Tiger Woods will have to wait until late Thursday afternoon -- or more likely Friday -- to get a start on winning his 15th major championship.
Stormy weather forced officials to evacuate Merion Golf Club some two hours into the first round of the U.S. Open, pushing Woods’ official tee time back to 4:48 p.m. ET. Forecasts calling for more bad weather, however, will likely delay his star-studded slugfest with Rory McIlroy and Adam Scott until Friday. With the three-plus hour rain delay early Thursday, there's a good possibility that the entire afternoon wave, half of the field, does not hit a shot. The first time of the afternoon wave, originally scheduled for 12:30 p.m., is now set for 4:04 p.m. (IF there are no more delays).
Whenever the world’s top-three players finally make their way to the first tee, Woods believes the soggy conditions could provide him with a slight advantage over the field. His first look at Merion, in pouring rain, could serve him well on a course that has been flooded by downpours since last week.
"I came up on Tuesday of Memorial and it was rainy, the ball wasn’t flying very far," Woods told reporters Tuesday. "I’m hitting the ball to the same spots now because it’s rained and it’s soft ... It’s going to be the same that we played on Tuesday."
As players toil away the three-hour suspension pulling Twitter pranks and taking part in other off-course activities before waterlogged action resumes, it is clear that patience will be the mantra of the week.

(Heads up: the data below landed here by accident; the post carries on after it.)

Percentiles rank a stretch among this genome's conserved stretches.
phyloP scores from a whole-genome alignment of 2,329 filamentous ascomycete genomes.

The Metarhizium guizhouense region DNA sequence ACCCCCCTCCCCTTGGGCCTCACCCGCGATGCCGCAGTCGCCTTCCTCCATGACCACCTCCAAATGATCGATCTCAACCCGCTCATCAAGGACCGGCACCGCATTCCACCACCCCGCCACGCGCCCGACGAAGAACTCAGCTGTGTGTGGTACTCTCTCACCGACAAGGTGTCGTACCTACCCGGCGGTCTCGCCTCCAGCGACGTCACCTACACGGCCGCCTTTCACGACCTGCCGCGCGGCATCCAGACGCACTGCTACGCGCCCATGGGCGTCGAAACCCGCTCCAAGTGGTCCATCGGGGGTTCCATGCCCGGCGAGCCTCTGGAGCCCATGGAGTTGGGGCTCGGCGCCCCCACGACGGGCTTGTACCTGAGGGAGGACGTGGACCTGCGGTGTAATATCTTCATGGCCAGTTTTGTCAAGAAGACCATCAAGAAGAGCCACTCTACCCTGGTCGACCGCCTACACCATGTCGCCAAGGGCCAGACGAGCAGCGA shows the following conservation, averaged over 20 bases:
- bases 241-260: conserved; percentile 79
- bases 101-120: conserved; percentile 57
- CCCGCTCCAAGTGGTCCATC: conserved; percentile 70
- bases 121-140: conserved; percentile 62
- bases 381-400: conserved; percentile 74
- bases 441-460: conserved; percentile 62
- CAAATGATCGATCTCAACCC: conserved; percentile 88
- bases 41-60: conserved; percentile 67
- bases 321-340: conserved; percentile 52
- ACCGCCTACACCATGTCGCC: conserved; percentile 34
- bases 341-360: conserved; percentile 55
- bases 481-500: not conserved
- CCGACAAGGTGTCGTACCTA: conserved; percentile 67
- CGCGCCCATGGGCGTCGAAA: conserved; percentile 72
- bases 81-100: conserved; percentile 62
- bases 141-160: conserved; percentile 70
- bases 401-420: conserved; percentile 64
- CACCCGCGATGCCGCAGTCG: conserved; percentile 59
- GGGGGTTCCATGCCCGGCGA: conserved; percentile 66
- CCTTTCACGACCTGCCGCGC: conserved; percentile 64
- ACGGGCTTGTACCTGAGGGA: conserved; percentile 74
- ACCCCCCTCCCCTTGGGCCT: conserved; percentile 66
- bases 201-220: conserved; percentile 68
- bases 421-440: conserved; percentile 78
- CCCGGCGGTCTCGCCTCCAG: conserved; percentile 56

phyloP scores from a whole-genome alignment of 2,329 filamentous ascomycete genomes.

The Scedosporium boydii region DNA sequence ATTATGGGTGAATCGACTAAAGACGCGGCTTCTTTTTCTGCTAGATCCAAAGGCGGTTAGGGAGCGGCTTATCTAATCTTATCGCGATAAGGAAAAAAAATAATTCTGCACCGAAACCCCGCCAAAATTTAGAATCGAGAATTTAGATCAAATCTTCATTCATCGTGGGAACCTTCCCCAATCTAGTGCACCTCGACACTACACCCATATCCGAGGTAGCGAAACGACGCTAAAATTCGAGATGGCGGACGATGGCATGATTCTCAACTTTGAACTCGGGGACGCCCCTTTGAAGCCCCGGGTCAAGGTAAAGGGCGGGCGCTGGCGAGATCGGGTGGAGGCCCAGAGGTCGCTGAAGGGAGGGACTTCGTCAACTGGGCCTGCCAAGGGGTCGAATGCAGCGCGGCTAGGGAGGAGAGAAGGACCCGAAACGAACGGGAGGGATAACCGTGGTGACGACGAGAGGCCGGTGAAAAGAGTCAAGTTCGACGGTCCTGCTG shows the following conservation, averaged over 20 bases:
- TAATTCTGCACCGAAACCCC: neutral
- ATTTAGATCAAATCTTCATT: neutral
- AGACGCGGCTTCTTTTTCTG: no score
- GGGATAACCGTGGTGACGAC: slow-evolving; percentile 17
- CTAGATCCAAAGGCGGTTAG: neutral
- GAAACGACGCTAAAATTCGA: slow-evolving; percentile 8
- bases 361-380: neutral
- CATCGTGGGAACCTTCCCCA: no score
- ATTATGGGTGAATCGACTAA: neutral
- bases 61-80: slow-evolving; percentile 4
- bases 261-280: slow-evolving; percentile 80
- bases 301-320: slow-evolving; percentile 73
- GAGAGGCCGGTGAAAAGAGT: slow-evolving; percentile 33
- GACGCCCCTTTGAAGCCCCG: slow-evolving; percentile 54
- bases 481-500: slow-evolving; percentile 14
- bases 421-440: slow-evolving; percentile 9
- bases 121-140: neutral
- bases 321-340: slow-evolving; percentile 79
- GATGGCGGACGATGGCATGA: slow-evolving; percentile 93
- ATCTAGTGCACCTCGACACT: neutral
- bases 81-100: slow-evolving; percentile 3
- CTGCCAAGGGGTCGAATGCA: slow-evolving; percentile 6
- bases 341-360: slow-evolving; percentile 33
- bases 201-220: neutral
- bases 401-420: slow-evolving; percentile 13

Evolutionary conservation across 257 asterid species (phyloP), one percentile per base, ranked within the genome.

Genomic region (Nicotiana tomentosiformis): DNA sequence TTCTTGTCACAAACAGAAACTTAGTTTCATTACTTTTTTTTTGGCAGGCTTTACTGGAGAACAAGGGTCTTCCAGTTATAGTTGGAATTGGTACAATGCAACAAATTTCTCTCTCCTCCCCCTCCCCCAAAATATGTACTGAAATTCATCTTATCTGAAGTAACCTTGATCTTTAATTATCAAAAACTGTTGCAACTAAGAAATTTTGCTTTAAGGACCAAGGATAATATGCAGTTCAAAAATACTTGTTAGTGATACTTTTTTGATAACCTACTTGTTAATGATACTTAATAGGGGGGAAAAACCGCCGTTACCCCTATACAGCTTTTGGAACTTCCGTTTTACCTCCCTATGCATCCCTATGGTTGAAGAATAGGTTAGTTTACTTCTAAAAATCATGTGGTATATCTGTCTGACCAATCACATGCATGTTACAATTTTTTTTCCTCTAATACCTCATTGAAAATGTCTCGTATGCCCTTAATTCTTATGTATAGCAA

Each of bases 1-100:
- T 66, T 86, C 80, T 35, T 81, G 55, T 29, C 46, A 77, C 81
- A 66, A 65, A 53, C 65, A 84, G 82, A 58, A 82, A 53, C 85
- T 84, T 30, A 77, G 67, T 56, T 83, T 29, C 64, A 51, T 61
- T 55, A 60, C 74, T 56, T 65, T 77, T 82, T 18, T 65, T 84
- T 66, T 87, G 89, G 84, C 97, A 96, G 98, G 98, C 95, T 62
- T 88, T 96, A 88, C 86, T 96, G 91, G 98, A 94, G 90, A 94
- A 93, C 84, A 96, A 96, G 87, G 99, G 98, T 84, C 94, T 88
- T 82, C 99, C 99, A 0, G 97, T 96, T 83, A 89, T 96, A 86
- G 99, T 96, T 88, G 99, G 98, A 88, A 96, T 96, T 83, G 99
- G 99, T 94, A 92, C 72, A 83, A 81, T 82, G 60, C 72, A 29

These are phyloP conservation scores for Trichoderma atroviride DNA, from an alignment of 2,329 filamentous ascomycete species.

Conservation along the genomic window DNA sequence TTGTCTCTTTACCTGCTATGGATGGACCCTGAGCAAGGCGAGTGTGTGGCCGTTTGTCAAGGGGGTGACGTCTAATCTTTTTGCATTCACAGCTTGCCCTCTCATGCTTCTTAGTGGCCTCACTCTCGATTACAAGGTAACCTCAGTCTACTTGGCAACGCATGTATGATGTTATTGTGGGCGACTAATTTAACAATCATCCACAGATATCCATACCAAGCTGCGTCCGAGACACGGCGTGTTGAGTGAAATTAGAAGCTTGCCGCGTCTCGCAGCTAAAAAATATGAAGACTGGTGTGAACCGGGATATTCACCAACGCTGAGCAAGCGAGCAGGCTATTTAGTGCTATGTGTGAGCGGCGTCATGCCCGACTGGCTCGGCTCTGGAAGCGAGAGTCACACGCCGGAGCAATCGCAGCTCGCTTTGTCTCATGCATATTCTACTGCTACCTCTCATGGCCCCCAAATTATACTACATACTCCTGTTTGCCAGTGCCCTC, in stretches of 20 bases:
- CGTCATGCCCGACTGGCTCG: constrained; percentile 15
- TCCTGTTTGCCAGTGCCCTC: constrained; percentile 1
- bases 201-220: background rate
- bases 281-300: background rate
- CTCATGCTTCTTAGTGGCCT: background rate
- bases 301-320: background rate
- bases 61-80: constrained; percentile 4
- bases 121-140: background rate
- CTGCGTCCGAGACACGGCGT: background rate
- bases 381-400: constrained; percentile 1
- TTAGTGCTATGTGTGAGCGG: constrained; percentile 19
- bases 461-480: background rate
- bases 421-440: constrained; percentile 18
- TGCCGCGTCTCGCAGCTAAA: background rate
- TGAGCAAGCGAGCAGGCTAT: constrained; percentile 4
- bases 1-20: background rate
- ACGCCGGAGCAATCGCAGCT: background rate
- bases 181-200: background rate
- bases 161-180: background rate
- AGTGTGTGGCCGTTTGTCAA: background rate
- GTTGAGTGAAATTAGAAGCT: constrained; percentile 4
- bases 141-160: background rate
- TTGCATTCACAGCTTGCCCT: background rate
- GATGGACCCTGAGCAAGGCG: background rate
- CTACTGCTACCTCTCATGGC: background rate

"I don't think we have an exact feel for it yet, what we're going to have to do and what we're going to have to shoot," Woods said. "The conditions keep changing.
"We haven't dealt with teeing it up in a tournament yet with it raining and drying out for a couple days and the mud balls appearing," he added. "That's going to be interesting. Especially the longer holes."
Tiger noted he earned U.S. Open titles on courses presenting a number of different challenges in the past. He won on dry and firm courses in 2000 at Pebble Beach and 2008 at Torrey Pines, as well as a sodden Bethpage track in 2002.
"Either one, the execution doesn't change," he said. "You've still got to hit good golf shots and get the ball in play, especially now with the rough being wet, it's imperative to get the ball in play so that we can get after some of these flags and make as many birdies as we can."
About waiting out the weather, Woods expressed little concern.
"We play so many events and have to deal with weather, it's just part of our sport," he said. "We deal with coming in, going back out, playing 36, finishing up rounds. It's just the way it is."